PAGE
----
What do you think about my friends essay?

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    Hey, my friend is worried that her work is too convoluted and thinks that is a bad thing at GCSE. She was too scared to post her own work, so I have posted it for her. Be as honest as you want as she wants to know the truth about it. How is Boo Radley presented in Part One of To Kill A Mockingbird?’

    In Part One, Boo Radley is presented to represent themes that prove to be integral to the progression and development of To Kill A Mockingbird. He serves as a symbol of goodness shielded by an initial veil of fear, a source of education and lies at victim to the prejudiced ways of Maycomb. However, the reader understands that the intolerance faced by Boo Radley in Part One foreshadows the greater societal racism experienced by Tom Robinson in the trial of Part Two. This allows for Harper Lee to juxtapose Boo Radley and Tom Robinson to emphasise their symbolism as mockingbirds. This symbolism of a mockingbird demonstrates innocence and how justice and compassion can bypass the boundary of human colour and intolerance, as shown by Scout’s concluding benevolence towards both characters. Additionally, Lee’s comparison of the two characters and both sections of the novel allows for the story to progress from the childlike innocence of the nature and themes presented by Boo. Hence, this drives forward the darker sphere of deeper set racial and societal discrimination in Maycomb, which Tom is subject to - a microcosm for the whole of the Deep South of America.

    As a result of being subject to prejudiced rumours and misconception, Boo Radley is initially presented as a symbol of fear in Part One of To Kill A Mockingbird. Due to the community’s warped belief about Boo as an individual, it is clear that he is victimised by a town tainted by a ‘disease’ of hypocrisy and intolerance, derived from paranoia and fear of change. The noun, ‘disease’ emphasises the severity and isolating impact of Boo’s discrimination. However, this ‘disease’ seems to not have plagued the characters who are perceived to be trustworthy and hold great morale, such as Atticus. These types of characters would not dare to pass judgement or comment on the Radley situation, as they would consider their view to be unjust, being that the whole situation may not be known. Meaning that, in consequence, Miss Stephanie Crawford gossips with Jem and informs him about Boo Radley’s supposed mental instability and how he had driven ‘scissors into his parent’s leg.’ Explicitly, the brutality of these rumours allow for Boo Radley to be perceived as a monster who should be feared, however, implicitly, the violent tone signals their absurdity and lack of truth. Furthermore, it implies that Miss Stephanie fears Boo herself, as she feels the humanistic need to gossip and exaggerate, unable to give the Radley family privacy. As Boo Radley is victim to this misconception, it allows for Miss Stephanie to be considered as the ‘neighbourhood scold.’ Additionally resulting in Stephanie Crawford becoming the prejudiced gauge by which we measure other characters throughout the novel. Thus, this reflects how and why the children and other citizens appear to hold some reservations by perhaps being fearful and intolerant of Boo. Furthermore, these reservations may exist as Boo Radley appears to be presented as an example of the unknown, with the unknown being feared by the people of Maycomb. This is further implied by the citizens of Maycomb ignorantly describing Boo Radley as a ‘malevolent phantom’ and a ‘ghoul.’ With the phrases providing connotations of a feared ghost, it is eerily implied how Boo Radley is never seen, but, is undoubtedly alive. Perhaps this suggests Boo’s reluctance to be a part of Maycomb, possibly disagreeing with the segregated, judgemental and insular ways of Alabama in 1930. Boo may have decided that being considered a symbol of fear and an outsider was a better fate than feeling forced to adopt the ways of Maycomb, in order to be free of prejudice and part of the community.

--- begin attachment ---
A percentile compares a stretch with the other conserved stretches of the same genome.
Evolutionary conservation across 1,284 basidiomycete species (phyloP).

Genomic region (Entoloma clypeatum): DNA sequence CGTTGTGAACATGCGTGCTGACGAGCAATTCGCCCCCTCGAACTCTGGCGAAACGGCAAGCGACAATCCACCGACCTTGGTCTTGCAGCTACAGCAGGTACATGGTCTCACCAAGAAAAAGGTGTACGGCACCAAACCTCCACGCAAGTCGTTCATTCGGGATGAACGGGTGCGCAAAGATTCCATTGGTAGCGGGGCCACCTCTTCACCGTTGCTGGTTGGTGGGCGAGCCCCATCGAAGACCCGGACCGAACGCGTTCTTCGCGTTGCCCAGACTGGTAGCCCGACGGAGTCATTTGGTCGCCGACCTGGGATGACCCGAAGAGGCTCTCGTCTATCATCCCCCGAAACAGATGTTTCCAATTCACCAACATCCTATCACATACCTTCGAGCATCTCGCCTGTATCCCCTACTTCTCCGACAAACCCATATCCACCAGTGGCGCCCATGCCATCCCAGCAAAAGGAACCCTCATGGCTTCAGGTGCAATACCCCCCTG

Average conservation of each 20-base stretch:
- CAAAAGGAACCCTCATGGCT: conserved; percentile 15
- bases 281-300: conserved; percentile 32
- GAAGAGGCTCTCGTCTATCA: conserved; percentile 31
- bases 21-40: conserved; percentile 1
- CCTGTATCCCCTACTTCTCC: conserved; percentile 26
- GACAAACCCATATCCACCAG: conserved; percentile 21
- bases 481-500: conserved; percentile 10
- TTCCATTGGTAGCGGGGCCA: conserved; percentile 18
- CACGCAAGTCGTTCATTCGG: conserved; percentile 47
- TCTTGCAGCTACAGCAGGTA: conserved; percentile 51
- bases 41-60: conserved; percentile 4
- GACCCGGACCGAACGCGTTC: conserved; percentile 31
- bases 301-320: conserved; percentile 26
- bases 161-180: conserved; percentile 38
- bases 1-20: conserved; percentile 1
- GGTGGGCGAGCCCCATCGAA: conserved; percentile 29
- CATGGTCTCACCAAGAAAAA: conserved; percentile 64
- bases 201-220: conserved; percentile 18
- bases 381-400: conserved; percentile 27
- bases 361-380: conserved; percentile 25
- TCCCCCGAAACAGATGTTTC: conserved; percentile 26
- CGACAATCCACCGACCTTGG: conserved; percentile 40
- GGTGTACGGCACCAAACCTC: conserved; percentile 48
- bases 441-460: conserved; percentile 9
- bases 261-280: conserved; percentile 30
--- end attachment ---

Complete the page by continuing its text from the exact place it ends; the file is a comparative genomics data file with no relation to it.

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    Too many big words, dont even know whats happening and im in year 13
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    (Original post by Nuggetsarelife)
    Too many big words, dont even know whats happening and im in year 13
    what do you suggest that she does?
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    (Original post by ?Hannah)
    what do you suggest that she does?
    Stop using big words and actually portray a point across
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    Yeah she needs the examiner to understand her point. As at the start her meaning is confused as she throws in big words trying to impress. Keep it simple to create a clear argument. Not bad for gcse though has the potential to be A* keep at it😄
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    (Original post by dom117117)
    Yeah she needs the examiner to understand her point. As at the start her meaning is confused as she throws in big words trying to impress. Keep it simple to create a clear argument. Not bad for gcse though has the potential to be A* keep at it😄
    hello, I will let her know, thank-you. however, can you give an example of where her meaning is confused at the start?
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    (Original post by ?Hannah)
    hello, I will let her know, thank-you. however, can you give an example of where her meaning is confused at the start?
    Its sounded like shes about to drop the hottest diss track of 2016 "presented to represent"
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    (Original post by dom117117)
    Yeah she needs the examiner to understand her point. As at the start her meaning is confused as she throws in big words trying to impress. Keep it simple to create a clear argument. Not bad for gcse though has the potential to be A* keep at it😄
    as she is slightly confused about where the meaning needs to be clearer.
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    (Original post by ?Hannah)
    hello, I will let her know, thank-you. however, can you give an example of where her meaning is confused at the start?